Happy New Year! DemocratDad is back.
Just a quick post today. I'm so nervous about the Iowa caucus tomorrow that I can't sit still long enough to write much.
We took down our Christmas tree today, and my 3-year-old George had some questions.
I was standing on the step ladder, straining to get the final strand of lights off the top. George watched me from below.
"Why are you taking the lights off the tree?" he asked.
"I have to take them off because we want to use them again next year." With a sharp lassoing motion I yanked the strand of lights off that last stubborn branch. In the process I nearly swung myself off the ladder too. But I was okay. I glanced down at George and smiled to reassure us both.
George hadn't even noticed. "Why do we want to use them again next year?" George asked. He was working on the mystery of the tree.
"Because it will be Christmas again! And we'll put the lights on the new tree."
I stepped down from the ladder, gently lay the lights in a loose pile on the floor, and then lay down on the floor myself. Without hesitation, George lay next to me. It seemed like the thing to do.
Lying flat on my back now, I reached under the tree and began unscrewing the bolts which held the tree in its stand.
"What are you doing?" George whispered. He had seen that concentration look on my face before.
"I'm unscrewing these things down here, so that I can pull the tree out. Then we're going to leave it on the sidewalk where we leave the garbage. Some men with a big truck will come to pick it up."
Silence. He considered. I unscrewed another bolt.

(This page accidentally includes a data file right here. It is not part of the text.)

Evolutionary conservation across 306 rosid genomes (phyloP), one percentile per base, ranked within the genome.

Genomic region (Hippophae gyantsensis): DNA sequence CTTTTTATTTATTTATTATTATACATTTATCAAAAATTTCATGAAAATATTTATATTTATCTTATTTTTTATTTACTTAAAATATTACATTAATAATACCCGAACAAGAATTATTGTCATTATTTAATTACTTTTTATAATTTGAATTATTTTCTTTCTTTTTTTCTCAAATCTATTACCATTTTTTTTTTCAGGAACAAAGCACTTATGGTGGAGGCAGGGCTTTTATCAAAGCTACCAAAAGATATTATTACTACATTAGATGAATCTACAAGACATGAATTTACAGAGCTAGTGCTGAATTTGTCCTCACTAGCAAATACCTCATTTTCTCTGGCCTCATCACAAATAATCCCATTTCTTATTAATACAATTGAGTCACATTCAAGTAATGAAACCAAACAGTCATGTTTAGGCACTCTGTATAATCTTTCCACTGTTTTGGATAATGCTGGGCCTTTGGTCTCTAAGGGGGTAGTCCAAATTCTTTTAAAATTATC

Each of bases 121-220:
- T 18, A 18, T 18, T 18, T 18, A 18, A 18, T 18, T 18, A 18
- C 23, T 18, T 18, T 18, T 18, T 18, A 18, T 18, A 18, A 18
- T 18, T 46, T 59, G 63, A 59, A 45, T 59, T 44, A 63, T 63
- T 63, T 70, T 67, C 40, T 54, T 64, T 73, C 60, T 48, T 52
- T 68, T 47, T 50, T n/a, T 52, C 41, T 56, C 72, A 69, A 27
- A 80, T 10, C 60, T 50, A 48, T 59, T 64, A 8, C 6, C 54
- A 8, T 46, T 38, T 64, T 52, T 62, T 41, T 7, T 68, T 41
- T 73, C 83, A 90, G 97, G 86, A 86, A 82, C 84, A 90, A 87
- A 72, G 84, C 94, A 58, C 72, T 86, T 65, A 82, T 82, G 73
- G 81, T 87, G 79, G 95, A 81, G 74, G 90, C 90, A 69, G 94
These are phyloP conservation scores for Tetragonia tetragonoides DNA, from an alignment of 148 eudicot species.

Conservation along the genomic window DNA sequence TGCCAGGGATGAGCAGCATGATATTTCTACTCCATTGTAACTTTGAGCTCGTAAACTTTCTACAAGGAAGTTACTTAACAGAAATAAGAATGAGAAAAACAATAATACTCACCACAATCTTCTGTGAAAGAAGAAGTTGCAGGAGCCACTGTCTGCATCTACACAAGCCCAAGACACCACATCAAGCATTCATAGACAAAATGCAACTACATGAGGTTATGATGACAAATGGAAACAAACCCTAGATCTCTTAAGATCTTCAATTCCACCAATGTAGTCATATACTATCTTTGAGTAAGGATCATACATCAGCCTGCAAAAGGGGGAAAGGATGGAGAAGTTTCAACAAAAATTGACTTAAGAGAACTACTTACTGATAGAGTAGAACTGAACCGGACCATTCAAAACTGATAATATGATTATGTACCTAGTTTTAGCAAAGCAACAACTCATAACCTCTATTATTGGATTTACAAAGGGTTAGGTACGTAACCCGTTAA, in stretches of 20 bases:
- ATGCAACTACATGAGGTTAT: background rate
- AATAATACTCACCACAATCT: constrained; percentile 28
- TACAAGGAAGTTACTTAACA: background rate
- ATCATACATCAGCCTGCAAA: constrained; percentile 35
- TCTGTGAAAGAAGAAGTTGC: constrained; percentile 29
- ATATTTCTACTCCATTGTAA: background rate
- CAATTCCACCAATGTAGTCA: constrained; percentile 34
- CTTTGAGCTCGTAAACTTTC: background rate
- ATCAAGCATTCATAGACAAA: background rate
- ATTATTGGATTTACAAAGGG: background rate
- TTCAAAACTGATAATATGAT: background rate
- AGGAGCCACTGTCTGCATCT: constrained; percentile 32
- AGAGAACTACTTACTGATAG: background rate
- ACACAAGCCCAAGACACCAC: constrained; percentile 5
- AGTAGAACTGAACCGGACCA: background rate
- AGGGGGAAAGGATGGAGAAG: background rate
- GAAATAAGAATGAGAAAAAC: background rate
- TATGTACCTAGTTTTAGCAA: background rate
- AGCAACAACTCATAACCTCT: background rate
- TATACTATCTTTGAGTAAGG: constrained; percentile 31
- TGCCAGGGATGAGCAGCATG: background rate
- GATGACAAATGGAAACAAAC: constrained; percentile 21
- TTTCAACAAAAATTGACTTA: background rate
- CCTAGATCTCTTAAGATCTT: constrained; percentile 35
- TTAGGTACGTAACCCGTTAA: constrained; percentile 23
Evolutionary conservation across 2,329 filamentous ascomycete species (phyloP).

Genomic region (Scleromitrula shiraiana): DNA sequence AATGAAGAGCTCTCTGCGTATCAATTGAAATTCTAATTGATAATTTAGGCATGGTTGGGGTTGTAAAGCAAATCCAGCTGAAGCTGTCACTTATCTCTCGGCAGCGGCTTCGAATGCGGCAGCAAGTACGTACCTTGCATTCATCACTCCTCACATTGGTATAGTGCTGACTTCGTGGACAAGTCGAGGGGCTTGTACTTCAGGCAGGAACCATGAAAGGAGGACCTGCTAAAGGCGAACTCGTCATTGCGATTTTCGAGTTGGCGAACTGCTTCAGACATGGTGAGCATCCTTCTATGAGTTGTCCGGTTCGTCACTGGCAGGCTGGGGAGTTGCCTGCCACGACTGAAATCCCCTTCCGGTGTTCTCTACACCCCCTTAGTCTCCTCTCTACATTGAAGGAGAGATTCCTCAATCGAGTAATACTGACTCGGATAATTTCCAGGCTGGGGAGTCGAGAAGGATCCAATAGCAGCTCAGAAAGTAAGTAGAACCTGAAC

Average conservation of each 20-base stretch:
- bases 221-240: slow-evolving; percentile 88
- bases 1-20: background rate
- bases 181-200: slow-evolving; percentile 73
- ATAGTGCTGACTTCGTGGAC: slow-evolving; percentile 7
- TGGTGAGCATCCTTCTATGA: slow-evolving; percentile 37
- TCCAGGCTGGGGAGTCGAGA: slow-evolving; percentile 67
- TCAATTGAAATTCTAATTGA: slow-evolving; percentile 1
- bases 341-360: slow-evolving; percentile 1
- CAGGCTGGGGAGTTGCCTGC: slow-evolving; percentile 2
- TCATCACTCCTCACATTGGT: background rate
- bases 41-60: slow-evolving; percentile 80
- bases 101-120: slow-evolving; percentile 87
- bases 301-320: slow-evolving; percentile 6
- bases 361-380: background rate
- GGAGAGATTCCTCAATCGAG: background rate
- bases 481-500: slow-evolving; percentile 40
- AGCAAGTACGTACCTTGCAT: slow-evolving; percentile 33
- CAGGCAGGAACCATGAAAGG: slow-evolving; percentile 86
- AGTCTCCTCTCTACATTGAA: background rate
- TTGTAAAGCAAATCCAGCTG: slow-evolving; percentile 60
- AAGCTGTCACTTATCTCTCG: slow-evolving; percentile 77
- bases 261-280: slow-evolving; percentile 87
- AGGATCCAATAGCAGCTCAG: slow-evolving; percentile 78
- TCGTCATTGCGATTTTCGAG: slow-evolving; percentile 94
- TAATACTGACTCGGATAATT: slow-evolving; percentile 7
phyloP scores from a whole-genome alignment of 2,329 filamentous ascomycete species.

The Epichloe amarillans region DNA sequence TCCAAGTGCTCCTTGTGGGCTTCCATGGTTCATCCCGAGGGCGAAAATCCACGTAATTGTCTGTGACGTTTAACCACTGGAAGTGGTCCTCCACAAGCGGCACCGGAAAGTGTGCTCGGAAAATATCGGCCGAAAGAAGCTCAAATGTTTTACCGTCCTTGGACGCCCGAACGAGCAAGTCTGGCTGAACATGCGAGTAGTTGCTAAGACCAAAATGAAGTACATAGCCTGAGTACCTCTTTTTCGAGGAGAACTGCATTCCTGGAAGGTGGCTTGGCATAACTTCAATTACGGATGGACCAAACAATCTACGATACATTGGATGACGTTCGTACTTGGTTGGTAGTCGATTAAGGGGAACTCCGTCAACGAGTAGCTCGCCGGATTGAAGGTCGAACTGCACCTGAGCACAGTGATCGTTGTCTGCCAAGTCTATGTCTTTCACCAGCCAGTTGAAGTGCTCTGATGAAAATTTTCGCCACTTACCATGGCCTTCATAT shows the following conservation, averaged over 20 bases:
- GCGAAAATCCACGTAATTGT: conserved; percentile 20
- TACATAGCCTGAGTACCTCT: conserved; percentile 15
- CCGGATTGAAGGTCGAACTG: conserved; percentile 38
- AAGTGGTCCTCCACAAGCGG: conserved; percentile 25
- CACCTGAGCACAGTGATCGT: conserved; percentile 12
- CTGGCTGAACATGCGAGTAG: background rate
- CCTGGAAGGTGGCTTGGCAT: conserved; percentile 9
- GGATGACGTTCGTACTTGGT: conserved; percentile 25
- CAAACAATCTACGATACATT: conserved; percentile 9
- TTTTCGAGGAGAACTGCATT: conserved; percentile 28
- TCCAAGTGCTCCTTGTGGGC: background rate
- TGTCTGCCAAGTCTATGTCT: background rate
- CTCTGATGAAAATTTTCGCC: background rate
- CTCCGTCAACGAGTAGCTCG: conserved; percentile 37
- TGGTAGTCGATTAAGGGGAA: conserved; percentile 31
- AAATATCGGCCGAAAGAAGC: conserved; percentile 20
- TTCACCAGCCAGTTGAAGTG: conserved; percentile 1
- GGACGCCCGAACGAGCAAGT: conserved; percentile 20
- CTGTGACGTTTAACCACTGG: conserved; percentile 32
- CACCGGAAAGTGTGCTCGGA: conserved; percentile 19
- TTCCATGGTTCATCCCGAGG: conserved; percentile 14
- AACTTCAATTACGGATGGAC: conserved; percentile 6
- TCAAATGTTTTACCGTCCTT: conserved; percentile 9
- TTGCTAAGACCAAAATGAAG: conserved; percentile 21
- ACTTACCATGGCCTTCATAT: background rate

A few minutes later and I had pulled the tree out the door, where it lay flopped like a beached whale -- only one which just happened to have green branches. That's when I spotted the colored lights I had wrapped around the thick branch of an avocado tree just outside our door in early December. Without hesitating I stepped over and began unwrapping this strand of lights too.
George looked up at me with what can only be described as an ironic expression.
"What are you doing?" he asked, beginning his cross-examination with a deceptively simple question.
"I'm taking these lights off the tree."
A sly smile crept over his face. "And then you're going to pull it out?"
"No!" I said. "This is our avocado tree! This isn't the kind of tree we pull out."
He studied its thick waxy leaves, its smoth bark. "This isn't a Christmas tree," he agreed. "Then why did you put lights on it?"
He got me. I turned to him. I realized I had to make a distinction for him. But what exactly was it?
Do I make it "trees in the house vs. trees outside"? No, that's not it. Or is it evergreen trees vs. deciduous trees? No. Then I realized what it was.
"We only throw out the Christmas tree. The rest stay stuck in the ground."
He gazed around at the trees surrounding us. He looked pleased. They weren't going anywhere. We weren't either.
Out with the old, in with the new, but we there are some constants. The trees stay stuck in the ground, and we're here all the time.